Compelling Tragedy?

There is a compelling beauty to photojournalism that captures tragedy. I know this might sound like a death wish, but bear with me a moment. Perhaps it's the other side of the quote about tragedy and statistics:

A single death is a tragedy, a million is just a statistic.

The greatest photojournalists are able to turn unfathomable statistics into a tragedy that can encourage understanding, empathy, and maybe even action. The imagery coming out of the 1918 pandemic is no different.

For example, there is something reassuring about these large figures looking strongly towards the frame, prepared to continue to work to ensure public safety.

Seattle Police Department. U.S. National Archives. Public Domain.

Despite the masses of sick in this photo from Fort Riley, Kansas, each individual in the foreground can be studied individually. It creates a connection, as if we can read each story in the faces of these men. Adding in the ethereal light floating over the rest of the frame makes this image feel like calm hopefulness.

Fort Riley, Kansas. 1918. Maybe where the virus originated.
The way that this image frames the action with spectators on board a US Navy vessel is spectacular. It creates a sense of community that could otherwise be absent in tragedy. I find the image's passing resemblance to Ebbet's Lunch atop a Skyscraper interesting.

U.S. Navy personnel watching a boxing match on board the USS Siboney. U.S. Navy History Center. Public Domain.
The image of these corpsmen at a U.S. Naval base in California uses light, and an almost monochrome white lifts the image to almost angelic hopefulness.

U.S. Navy corpsmen at a U.S. Navy hospital in California, 1918. U.S. Navy History Center. Public Domain.


Warning: The following images include images of mass graves.

Along with the more hopeful images, the 1918 pandemic also produced images of abject terror, images that we may unfortunately become all to familiar with if our communities don't decide to work together.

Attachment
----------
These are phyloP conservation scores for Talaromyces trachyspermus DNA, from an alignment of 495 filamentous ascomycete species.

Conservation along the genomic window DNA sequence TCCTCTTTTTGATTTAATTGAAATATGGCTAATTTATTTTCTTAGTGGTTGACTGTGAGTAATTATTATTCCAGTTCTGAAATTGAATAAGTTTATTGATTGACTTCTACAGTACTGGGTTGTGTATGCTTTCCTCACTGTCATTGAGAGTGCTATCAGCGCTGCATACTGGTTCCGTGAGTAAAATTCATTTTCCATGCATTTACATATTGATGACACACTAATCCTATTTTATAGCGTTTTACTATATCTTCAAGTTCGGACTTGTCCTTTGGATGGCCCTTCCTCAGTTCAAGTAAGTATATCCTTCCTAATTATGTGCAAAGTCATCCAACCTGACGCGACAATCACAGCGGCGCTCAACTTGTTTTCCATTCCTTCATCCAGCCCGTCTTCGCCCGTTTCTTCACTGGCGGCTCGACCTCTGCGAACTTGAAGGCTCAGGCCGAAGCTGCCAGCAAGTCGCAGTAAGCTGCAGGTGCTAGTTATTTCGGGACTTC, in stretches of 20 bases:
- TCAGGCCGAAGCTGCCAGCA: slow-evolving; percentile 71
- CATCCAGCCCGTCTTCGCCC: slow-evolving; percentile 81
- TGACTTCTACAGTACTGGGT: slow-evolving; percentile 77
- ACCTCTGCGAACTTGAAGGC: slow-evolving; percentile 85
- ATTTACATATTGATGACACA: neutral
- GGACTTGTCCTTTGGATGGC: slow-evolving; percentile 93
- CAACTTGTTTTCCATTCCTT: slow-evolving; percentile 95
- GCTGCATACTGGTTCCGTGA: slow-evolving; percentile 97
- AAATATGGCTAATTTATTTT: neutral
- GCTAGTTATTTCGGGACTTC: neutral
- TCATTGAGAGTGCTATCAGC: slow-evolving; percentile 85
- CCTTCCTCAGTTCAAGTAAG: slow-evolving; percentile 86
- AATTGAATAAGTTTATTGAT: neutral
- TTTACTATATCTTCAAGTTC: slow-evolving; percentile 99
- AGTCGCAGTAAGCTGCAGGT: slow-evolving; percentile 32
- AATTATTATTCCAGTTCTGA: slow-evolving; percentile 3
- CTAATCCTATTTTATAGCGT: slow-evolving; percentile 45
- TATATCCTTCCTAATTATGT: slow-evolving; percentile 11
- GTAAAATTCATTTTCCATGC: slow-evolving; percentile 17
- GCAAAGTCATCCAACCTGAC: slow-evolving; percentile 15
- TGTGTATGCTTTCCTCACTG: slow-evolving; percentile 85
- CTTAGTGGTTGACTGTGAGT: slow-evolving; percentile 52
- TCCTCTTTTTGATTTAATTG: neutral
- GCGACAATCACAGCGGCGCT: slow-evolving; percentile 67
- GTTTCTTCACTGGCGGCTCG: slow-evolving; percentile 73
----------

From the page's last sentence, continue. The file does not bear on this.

End of days. Paris, France. Unknown. Public Domain.
The images of members of the public digging mass graves drives home the fears of what might be happening in the next few weeks and months.

Digging mass graves. Unknown. Public Domain.

Do you think that there is anyway that these sobering images can help with the spread of COVID-19?

Image attribution provided where possible. All images in the Public Domain.

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Mark Dunsmuir's picture

I’m worried we’re already there.

Miha Me's picture

Time to gargle 😲

Mark Dunsmuir's picture


Andrew Johnson's picture

Pretty sure the black plague was history's deadliest pandemic not the one mentioned above. Of course they didn't have cameras in the 1300's either.

Mark Dunsmuir's picture

Depends if you talk naked numbers, as a percentage of the population, what you class as the world at that time, and, last, what time frame you put on each pandemic / outbreak. For example, the plague didn't kill outside of Europe and Eurasia in massive numbers and total numbers for the plague span decades, unlike the Spanish Flu which was a matter of months.

All that to be said, I do agree that the plague was likely more deadly than the Spanish Flu, I just wouldn't put them in the same categories.

Andrew Johnson's picture

That's a fair point, but I'm just purely talking about death toll. Not any other in statistical comparisons.

Andress Kools's picture

Death toll might have been the same, there's no way of accurately telling. Estimates for both overlap at about 100 million.

Rod Kestel's picture

Terrific story, thanks Mark. Terrific but terrible.

Mark Dunsmuir's picture

Thanks Rod! It's a terrible story to tell, agreed.